Why use ABA?.... Why wouldn’t you use ABA?
When I first heard about ABA I was interested to find out more about it. I went on to study to an advanced level and have continued teaching using the strategies because, quite frankly, it works! It assumes everyone is an individual and is sympathetic to the ‘real-life’ needs of children with autism. The methods are logical, adaptable and effective so rather than asking ‘Why use ABA?’ I would be more inclined to ask ‘Why wouldn’t you use ABA?’
So, what exactly is ABA?
ABA is based on the science of learning and behaviour and stands for Applied Behaviour Analysis. In simplified terms, this means determining the reason why we behave in certain ways when in certain situations. Remember, ‘behaviour’ refers to anything and everything we do. The ‘applied’ part of Applied Behaviour Analysis refers to the fact that it targets real-life, everyday situations that everyone can encounter.
And knowing why we do things means that we can teach valuable skills in meaningful contexts… and that is the best part about ABA, it is USEFUL!!
It has general “rules” about how behaviour works, and how and when learning takes place. Often, children with autism use undesirable behaviours such as aggression to get what they want. These can be harmful to themselves or others and can interfere with their learning.
No behaviour occurs “out of the blue” or “for no reason at all” as we might initially think. ABA helps us to understand what that reason is and how to identify the warning signs. With this information, these behaviours can be affected using scientifically based techniques - therefore allowing us to increase desirable behaviours such as communication, and to reduce occurrences of undesirable behaviours such as tantrums.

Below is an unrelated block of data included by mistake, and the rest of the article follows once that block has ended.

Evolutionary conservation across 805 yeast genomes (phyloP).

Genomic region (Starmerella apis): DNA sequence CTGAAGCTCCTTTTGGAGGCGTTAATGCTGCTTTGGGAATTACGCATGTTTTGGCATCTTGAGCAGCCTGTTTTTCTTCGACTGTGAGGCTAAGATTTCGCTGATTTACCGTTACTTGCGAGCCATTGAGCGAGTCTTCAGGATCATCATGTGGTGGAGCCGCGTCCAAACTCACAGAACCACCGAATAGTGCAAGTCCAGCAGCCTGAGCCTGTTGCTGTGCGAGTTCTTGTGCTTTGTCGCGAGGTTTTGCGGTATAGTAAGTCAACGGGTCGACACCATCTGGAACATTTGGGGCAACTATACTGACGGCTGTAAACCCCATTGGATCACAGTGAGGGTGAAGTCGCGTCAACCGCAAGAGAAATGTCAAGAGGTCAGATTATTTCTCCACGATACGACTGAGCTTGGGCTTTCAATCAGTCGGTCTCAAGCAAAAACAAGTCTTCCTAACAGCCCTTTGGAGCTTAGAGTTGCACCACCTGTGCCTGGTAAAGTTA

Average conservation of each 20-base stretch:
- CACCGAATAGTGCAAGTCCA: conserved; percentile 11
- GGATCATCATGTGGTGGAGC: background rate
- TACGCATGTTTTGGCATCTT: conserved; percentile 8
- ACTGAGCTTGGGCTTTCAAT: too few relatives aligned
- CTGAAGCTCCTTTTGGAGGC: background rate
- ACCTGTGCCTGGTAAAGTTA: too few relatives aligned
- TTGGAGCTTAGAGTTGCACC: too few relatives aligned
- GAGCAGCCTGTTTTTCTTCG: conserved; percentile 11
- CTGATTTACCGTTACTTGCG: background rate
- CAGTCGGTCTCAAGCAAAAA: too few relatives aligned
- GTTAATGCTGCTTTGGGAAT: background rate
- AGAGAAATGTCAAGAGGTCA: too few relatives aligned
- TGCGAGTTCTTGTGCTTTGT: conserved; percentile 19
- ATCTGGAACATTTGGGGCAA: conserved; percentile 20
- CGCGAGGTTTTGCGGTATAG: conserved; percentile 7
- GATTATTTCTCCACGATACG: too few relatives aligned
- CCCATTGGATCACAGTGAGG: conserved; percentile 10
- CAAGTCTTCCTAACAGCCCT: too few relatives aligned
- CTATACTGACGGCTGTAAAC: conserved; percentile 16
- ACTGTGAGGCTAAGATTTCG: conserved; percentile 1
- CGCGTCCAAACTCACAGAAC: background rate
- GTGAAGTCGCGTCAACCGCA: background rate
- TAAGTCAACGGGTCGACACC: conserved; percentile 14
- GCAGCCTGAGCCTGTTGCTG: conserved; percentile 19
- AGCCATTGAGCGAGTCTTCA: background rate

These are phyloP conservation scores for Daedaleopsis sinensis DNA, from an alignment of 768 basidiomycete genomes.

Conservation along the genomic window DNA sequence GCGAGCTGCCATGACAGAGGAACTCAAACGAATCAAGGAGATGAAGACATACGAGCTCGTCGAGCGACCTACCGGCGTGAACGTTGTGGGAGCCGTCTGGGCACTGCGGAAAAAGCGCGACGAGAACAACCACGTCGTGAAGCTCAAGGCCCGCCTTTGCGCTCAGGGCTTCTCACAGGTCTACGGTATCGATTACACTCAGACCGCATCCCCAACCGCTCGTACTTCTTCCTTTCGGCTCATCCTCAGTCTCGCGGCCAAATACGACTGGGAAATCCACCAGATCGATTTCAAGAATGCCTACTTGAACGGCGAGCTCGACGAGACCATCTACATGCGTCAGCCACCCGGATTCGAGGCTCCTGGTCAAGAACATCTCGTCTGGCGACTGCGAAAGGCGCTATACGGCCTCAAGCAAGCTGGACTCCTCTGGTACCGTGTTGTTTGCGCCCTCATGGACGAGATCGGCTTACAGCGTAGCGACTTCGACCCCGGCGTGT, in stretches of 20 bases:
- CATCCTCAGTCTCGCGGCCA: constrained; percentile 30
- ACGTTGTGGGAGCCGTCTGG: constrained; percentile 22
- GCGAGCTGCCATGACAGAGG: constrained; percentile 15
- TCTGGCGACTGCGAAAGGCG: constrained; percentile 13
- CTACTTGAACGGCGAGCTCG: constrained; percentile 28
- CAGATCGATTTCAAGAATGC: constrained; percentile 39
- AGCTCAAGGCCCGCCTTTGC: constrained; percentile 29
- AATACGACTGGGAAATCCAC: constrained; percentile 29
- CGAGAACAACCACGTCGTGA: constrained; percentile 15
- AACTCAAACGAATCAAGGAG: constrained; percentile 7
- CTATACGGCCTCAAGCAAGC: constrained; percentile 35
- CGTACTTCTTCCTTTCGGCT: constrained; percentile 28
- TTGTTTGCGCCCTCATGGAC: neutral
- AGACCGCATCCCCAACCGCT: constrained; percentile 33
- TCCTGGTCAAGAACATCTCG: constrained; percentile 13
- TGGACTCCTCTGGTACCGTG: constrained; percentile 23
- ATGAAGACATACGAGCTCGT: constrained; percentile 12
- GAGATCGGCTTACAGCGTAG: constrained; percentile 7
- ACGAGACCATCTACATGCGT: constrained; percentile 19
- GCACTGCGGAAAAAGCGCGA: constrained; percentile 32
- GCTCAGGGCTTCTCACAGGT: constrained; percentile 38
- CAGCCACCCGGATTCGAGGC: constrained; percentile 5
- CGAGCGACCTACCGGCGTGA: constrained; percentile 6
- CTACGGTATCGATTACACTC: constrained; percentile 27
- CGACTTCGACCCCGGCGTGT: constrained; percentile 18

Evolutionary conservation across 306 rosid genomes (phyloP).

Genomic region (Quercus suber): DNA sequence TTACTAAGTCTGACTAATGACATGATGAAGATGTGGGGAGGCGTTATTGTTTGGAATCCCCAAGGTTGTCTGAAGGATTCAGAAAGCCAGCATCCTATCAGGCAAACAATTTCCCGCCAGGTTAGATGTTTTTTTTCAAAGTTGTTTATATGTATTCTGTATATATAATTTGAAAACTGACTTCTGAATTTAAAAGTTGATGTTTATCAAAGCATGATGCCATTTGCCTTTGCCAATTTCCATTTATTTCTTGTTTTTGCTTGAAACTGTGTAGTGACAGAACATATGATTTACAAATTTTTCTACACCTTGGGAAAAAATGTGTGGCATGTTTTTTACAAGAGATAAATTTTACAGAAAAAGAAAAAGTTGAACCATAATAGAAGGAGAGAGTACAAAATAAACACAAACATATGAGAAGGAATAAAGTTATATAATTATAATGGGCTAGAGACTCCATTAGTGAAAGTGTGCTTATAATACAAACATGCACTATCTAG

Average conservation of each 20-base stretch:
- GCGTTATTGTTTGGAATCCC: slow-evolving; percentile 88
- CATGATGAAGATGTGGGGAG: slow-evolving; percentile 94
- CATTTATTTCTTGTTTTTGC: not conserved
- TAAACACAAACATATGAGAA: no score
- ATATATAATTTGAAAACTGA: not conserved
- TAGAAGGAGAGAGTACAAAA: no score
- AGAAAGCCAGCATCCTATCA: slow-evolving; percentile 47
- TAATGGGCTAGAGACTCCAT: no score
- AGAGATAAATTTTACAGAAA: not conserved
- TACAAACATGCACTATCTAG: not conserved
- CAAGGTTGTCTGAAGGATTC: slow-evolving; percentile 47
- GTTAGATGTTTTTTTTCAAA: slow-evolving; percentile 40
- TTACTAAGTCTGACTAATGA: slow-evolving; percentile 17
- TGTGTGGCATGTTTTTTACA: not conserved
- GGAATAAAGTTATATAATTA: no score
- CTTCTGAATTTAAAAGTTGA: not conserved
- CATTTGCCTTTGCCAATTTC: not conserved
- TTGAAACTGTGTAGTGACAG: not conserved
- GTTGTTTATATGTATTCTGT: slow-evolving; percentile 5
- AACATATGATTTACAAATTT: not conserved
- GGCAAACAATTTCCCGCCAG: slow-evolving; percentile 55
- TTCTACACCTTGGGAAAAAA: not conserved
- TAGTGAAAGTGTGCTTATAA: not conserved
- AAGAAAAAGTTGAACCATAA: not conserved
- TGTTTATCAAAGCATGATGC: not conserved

ABA can be used to increase communication skills, social skills, academics: it can be used to increase the variety of someone’s diet; to toilet train a child; to teach them to accept going to the dentist or the hairdressers. It can also be used to decrease problem behaviours which may limit where you go, what you can do and how you do things.
So, how does it work?
ABA looks at what happens directly before a behaviour – the antecedent, and the consequence – what happens after the behaviour.
The antecedent helps us to understand the function of the behaviour – did the behaviour occur to gain access to something? To avoid something? Because something fun stopped?
As for consequences, have you heard of positive reinforcement? It’s a reward. If a behaviour is followed by a reward, the behaviour is more likely to be repeated. These rewards are an essential part of ABA – they bring about the meaningful behaviour changes we need.
Will ABA benefit my child?
Is your child having difficulty learning? Having difficulty communicating? Tantruming? Displaying aggression?
Then yes, ABA is likely to be useful. Every child is different and has individual needs so progress can be quicker for some but I’ve never not seen progress made.
What do I do if I’m not sure if it’s right for my child?
Ring us, email is, pop in to talk to us. If you decide it’s not for you, we can help you find something that you think may be more to your liking. But I don’t think you’ll need to. Because ABA is evidence based, unlike to many other therapies. Did I say I’ve studied ABA for years? I like it. It works.